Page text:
The Real Science Behind the Megalodon

As The Meg hits theaters, dive into what we really know about this chompy predator

One of the meg's fearsome teeth, shown here in this extreme close-up. (Cynthia Kiernan, Smithsonian.com Photo Contest Archives)
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Apparently, this dead horse still needs beating: The megalodon is definitely extinct. But The Meg, a summer sharkfest blockbuster set to premiere on August 10, might have you believe otherwise. The film is certainly not billed—even facetiously—as a documentary (take note, Discovery Channel), but if the Jurassic Park franchise taught us anything, it’s that the spark of the imagination needs only the slightest passing breeze to roar into a conflagration.

“People ask me [if the megalodon is still alive] every day,” says Dana Ehret, a curator of paleobiology at the New Jersey State Museum. He adds, for good measure: “The answer is no.”

The true story of the megalodon may not culminate in a jaw-dropping showdown of man versus shark—but its legacy is no less cinematic.

In its heyday, the megalodon was a force to be reckoned with. These gargantuan chompers first arose around 15.9 million years ago as one of the last strongholds of a now-extinct lineage of megatooth sharks. Running up to 60 feet long and weighing over 50 tons, the "meg" was one of the largest apex predators to ever exist—and certainly the most king-sized among sharks. Greg Skomal, a shark researcher and the recreational fisheries program manager at the Massachusetts Division of Marine Fisheries, affectionately refers to them as “great white sharks on steroids.” For context, great whites get to a maximum of 20 feet long—which is comparable in size to a megalodon’s (staggeringly formidable) penis.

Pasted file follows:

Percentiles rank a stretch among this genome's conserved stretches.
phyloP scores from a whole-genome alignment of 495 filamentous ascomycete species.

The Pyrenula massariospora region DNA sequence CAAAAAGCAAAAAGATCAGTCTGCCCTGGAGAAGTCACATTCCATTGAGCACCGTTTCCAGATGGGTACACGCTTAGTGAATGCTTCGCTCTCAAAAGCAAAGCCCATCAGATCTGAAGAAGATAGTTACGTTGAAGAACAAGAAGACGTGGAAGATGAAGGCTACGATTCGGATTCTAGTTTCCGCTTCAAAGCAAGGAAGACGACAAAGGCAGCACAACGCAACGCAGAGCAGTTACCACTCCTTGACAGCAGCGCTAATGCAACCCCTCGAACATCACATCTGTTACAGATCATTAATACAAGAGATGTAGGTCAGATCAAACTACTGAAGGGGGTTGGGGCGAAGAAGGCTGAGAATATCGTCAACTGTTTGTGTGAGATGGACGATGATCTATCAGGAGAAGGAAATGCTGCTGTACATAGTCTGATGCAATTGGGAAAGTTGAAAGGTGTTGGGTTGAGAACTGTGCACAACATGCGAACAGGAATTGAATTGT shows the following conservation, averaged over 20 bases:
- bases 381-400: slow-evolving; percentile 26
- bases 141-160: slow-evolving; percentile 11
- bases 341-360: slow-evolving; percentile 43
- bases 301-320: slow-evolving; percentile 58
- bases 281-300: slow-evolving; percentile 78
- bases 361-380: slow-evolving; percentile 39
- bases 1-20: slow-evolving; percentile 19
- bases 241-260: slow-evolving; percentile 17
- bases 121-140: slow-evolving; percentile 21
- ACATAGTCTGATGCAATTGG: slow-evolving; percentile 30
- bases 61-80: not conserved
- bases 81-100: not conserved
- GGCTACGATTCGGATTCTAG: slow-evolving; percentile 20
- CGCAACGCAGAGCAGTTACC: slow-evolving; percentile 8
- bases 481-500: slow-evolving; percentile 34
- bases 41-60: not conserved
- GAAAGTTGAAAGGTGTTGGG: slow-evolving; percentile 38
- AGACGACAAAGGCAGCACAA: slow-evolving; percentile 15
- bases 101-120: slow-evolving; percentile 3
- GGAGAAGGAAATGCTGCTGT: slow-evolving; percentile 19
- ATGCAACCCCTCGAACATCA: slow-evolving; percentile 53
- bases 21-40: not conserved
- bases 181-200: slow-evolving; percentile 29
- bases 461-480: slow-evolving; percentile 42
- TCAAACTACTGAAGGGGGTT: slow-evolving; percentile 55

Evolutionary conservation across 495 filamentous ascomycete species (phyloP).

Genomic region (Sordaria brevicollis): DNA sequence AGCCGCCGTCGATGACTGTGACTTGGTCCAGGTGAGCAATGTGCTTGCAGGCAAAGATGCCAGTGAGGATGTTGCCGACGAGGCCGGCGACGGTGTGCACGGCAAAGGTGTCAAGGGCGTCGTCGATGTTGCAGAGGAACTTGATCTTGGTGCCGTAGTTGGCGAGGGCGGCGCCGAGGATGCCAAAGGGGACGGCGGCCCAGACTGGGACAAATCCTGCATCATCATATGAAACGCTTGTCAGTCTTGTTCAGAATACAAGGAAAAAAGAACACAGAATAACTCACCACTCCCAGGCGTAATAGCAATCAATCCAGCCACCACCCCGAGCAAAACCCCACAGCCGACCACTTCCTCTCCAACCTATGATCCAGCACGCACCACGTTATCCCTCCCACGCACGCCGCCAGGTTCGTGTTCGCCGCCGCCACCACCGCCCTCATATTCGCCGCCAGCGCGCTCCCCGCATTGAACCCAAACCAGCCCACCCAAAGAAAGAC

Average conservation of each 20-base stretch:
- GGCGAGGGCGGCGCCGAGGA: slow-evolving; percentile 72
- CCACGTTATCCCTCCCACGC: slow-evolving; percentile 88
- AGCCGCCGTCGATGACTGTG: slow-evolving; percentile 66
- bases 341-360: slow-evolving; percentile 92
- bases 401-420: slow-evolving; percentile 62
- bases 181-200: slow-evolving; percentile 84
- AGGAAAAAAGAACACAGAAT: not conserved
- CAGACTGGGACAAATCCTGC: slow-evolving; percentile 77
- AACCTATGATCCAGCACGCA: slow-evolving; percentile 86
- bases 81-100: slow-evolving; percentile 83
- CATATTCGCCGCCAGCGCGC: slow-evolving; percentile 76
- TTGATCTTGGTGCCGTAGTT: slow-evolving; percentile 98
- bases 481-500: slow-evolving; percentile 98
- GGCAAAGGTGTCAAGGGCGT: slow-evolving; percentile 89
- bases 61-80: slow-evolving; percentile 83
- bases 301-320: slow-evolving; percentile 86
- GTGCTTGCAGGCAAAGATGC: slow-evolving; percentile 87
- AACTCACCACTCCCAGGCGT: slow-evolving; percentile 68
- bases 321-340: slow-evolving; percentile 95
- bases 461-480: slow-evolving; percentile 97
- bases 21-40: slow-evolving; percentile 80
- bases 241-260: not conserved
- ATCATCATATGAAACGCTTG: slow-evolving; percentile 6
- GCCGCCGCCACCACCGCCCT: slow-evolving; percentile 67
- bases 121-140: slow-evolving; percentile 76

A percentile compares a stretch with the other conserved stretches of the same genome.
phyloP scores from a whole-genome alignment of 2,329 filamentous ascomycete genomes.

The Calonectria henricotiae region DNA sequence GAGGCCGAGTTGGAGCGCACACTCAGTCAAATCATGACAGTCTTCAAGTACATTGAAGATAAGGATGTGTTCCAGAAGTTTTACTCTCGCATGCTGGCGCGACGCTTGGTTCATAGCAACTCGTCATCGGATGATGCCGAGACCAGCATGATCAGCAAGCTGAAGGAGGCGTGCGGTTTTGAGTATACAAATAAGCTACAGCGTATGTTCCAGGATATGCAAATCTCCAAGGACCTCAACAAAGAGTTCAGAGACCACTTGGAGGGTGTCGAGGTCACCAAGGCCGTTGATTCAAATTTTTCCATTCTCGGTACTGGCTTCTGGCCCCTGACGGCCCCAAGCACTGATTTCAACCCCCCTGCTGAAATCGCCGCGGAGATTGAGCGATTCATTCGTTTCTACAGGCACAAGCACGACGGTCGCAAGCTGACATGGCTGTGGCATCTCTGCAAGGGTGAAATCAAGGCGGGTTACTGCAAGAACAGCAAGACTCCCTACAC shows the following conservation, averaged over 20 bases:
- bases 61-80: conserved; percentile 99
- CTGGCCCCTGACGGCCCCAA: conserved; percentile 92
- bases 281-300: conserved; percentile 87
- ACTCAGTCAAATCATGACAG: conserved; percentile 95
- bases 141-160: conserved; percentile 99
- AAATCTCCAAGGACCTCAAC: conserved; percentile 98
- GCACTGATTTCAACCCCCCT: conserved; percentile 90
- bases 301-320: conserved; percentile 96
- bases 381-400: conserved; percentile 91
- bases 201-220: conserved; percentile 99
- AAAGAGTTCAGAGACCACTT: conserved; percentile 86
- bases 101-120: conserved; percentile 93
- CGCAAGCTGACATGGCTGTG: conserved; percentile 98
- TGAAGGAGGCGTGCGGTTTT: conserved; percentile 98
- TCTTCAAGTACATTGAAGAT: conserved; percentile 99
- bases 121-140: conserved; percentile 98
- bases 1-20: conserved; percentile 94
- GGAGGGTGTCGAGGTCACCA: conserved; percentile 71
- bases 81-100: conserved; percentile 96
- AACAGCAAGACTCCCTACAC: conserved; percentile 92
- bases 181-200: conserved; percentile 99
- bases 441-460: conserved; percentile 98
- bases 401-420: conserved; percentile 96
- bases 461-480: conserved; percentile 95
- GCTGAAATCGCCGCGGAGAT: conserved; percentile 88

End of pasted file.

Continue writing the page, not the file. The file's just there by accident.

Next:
Contrary to popular belief, great whites are not the long lost grandchildren of megs. But both occupy the throne at the top of the food chain—just at very different points in history. Because of this, many theories on megalodon physiology and behavior are based on great whites; however, scientists now know these two species independently developed similarities without much of a genetic connection.